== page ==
It's Not Selfish - It's Self Preservation!
Addiction has a way of wearing us out. In a previous post, we talked about how we tend not to be able to function properly when someone close to us is an addict. We spend more time taking care of them and focusing on their needs then our own. I talked about the signs that you’re worn out and questions to ask yourself. If you haven’t read it, check it out HERE.
Let's Get Going!
Now that you have an idea of what needs your attention, choose and area that you would like to be healthier (physical, emotional, spiritual, social, or intellectual) in your life and brainstorm ideas that will help you reach that goal.
You have an idea of an area that you want to focus on and a bunch of suggestions to help you reach your goal. It is time to weed through and find the one or 2 things you feel comfortable doing. You can choose by process of elimination or pick 2 things that just jump out at you. You want to convert them into doable goals. Remember to keep the brief, simple, positive, specific and measurable, reasonable and achievable, in your control and involving skills you already have. As you choose each activity, write them down in the left column. In the right column write down why or how each activity will help you.
Set 2 self care goals for the coming week.
To improve my ______________ wellbeing this week, I will: ______________________
Example: I will go for a run 2 times this week to blow off steam and feel more tired when I go to bed. This will help me sleep better.
Do this for both activities.
Now you want to identify any obstacles that you might have that will prevent you from reaching your goals. On the left column, write down the obstacle and in the right column write how you are going to overcome or deal with the obstacle. The more obstacles and barriers you come up with and develop a plan to do cope with, the more successful you will be. You already have a plan. You don’t have to come up with it in the moment and you will have a stronger chance of meeting your goals because you have thought things through and done all the troubleshooting.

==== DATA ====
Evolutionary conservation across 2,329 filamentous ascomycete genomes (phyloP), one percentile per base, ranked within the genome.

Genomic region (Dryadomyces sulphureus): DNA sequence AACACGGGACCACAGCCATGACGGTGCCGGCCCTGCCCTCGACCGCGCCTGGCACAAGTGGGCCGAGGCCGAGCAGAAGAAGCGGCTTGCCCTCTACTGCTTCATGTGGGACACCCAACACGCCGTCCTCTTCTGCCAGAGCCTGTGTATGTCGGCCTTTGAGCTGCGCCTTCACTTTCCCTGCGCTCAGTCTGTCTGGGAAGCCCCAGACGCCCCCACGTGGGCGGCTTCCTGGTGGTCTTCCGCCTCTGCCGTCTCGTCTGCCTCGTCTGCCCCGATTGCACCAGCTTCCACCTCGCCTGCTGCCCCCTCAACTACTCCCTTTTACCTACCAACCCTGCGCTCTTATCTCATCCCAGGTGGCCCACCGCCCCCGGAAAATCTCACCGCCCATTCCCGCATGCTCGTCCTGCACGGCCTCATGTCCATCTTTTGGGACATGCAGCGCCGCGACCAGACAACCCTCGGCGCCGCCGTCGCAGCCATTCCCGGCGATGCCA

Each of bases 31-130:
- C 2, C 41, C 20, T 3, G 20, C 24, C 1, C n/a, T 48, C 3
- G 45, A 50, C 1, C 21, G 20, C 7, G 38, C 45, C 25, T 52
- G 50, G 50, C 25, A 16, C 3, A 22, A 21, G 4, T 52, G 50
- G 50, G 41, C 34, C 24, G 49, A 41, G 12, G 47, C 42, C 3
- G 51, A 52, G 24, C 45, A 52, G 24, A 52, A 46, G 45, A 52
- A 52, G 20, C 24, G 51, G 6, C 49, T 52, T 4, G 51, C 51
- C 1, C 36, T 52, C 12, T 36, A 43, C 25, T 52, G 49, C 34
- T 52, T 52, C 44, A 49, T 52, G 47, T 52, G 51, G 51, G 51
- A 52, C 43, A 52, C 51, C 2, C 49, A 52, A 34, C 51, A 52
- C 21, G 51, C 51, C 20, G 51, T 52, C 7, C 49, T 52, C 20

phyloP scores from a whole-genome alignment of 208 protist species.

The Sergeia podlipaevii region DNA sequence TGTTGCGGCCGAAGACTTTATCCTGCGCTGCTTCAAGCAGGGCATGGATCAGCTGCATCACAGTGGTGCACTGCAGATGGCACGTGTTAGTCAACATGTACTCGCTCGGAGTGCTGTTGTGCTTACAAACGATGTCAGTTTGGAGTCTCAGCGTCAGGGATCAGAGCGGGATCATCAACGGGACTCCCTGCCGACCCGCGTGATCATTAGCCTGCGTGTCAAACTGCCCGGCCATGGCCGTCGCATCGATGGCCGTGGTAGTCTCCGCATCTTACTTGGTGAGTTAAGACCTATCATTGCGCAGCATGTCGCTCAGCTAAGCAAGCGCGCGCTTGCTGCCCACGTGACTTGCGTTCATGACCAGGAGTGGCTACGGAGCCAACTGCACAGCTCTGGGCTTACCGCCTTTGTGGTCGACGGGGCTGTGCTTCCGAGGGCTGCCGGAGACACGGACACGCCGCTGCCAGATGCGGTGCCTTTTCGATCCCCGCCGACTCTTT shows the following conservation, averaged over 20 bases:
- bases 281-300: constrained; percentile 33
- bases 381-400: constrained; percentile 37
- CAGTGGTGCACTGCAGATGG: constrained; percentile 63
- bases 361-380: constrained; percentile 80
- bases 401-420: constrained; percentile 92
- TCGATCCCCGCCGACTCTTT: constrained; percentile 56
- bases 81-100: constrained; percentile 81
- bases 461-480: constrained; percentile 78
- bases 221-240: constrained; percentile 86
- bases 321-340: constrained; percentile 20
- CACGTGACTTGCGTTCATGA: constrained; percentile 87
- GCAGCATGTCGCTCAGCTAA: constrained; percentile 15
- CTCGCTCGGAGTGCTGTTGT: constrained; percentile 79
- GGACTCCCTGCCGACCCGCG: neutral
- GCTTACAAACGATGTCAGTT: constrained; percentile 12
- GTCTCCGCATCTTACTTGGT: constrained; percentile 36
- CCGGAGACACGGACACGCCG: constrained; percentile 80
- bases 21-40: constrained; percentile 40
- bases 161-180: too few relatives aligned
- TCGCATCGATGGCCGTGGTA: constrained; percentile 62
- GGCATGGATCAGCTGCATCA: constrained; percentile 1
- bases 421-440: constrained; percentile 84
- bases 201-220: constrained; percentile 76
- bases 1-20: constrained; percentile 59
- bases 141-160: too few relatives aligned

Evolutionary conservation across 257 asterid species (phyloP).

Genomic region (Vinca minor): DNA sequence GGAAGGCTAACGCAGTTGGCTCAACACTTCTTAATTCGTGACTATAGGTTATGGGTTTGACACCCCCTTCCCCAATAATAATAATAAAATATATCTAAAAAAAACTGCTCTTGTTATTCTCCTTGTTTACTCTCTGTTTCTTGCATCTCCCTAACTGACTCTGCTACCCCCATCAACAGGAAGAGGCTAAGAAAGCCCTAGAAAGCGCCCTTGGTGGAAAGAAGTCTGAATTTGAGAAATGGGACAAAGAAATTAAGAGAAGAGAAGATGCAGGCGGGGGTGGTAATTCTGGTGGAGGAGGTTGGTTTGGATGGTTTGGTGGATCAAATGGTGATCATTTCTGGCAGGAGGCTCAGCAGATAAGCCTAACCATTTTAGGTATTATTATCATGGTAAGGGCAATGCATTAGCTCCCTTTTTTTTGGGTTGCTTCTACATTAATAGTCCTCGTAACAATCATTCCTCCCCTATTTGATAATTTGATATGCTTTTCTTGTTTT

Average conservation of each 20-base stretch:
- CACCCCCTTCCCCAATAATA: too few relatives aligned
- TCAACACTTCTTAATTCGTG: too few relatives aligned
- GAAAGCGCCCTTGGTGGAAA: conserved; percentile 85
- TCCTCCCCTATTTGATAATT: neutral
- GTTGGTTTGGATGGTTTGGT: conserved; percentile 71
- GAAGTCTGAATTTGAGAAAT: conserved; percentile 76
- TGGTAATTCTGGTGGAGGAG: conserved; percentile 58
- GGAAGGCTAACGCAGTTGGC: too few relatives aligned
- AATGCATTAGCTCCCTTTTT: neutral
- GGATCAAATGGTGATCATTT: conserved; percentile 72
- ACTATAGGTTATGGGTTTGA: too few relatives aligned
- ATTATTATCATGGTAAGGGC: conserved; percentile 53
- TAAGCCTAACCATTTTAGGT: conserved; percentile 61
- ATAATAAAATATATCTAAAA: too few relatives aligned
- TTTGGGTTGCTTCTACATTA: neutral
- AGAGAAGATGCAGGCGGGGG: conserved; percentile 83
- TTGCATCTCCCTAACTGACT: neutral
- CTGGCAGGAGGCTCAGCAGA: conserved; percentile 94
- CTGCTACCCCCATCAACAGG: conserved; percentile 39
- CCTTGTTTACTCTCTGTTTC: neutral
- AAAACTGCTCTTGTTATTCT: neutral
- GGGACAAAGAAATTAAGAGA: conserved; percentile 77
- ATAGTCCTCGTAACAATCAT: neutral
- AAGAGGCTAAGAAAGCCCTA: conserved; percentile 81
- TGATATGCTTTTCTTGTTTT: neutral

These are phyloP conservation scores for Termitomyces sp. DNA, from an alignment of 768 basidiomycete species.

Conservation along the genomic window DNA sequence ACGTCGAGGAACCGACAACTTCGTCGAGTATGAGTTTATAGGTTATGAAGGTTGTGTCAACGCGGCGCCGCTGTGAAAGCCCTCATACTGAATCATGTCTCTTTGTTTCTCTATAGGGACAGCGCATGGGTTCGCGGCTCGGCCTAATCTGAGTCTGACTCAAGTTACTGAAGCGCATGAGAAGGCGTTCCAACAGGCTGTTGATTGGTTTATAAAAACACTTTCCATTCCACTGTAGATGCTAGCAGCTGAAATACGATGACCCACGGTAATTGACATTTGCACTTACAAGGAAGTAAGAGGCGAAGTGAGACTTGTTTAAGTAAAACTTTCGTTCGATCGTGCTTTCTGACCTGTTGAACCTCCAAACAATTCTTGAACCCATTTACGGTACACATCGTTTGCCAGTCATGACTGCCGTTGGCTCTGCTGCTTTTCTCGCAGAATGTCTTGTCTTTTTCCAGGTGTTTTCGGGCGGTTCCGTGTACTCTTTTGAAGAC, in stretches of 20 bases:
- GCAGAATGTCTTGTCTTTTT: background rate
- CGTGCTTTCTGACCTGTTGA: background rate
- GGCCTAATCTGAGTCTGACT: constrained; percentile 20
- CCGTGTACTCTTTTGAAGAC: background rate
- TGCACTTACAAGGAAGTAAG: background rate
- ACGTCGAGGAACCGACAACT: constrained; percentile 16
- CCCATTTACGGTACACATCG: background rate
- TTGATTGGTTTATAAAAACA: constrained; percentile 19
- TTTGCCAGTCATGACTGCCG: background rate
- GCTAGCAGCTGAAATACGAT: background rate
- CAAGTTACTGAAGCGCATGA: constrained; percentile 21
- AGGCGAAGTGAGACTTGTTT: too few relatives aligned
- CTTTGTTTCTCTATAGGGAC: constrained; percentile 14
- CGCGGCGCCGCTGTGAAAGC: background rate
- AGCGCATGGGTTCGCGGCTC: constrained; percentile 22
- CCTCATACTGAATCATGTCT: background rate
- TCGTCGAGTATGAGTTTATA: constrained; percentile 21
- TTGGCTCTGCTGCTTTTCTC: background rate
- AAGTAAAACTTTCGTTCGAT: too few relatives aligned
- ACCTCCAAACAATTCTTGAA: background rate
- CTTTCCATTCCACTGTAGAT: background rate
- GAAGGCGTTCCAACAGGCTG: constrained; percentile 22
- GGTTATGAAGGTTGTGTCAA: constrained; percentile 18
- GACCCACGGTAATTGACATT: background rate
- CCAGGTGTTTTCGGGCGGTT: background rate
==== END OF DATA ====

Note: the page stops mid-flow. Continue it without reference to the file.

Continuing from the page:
Next week you continue with the first set of self-care activities and add another area to work on following the same steps. Eventually, you will have all the areas looked after and you will feel more balanced and at ease with yourself.
I know this lesson doesn’t seem like much, but it is the foundation of recovery at this point. You have gone a very long time taking care of your addicted loved one and everyone else. It is time to spend some time concentrating on you. It will feel uncomfortable and foreign. You won’t want to do it and you will try to come up with every excuse in the book not to do it.
One of the things I have learned, not only for myself, but for all the families I have worked with, is that taking care of yourself is imperative. If you are unable to do one or two things for yourself every day, your nervous system will overload, your adrenal glands will become overworked and you will become emotionally, physically and spiritually ill. This kind of stress can lead to autoimmune disorders – I know because I have one, heart problems, sleep problems, your own addiction issues and mental illness. It is hard to be there and support an addicted loved one if you are battling stuff yourself.
If you can start taking care of yourself now, you will be better equipped to help and support your addicted loved one when he or she is ready to make changes. It takes a lot of energy – physical, emotional and spiritual – to be the one trying to motivate change. Don’t let your addicted loved one down because you haven’t done the work yourself. I know you want to be their rock so build the strength to do it.
If you have trouble coming up with a plan or need some support, please reach out. Families Do Recover has support groups with participants in similar situations to yourself. Send me an email or fill out the contact form for more information.
is a Vancouver-based Addictions Specialist and Family Therapist with training and experience in numerous areas related to healing and recovery from the devastation of addiction & alcoholism.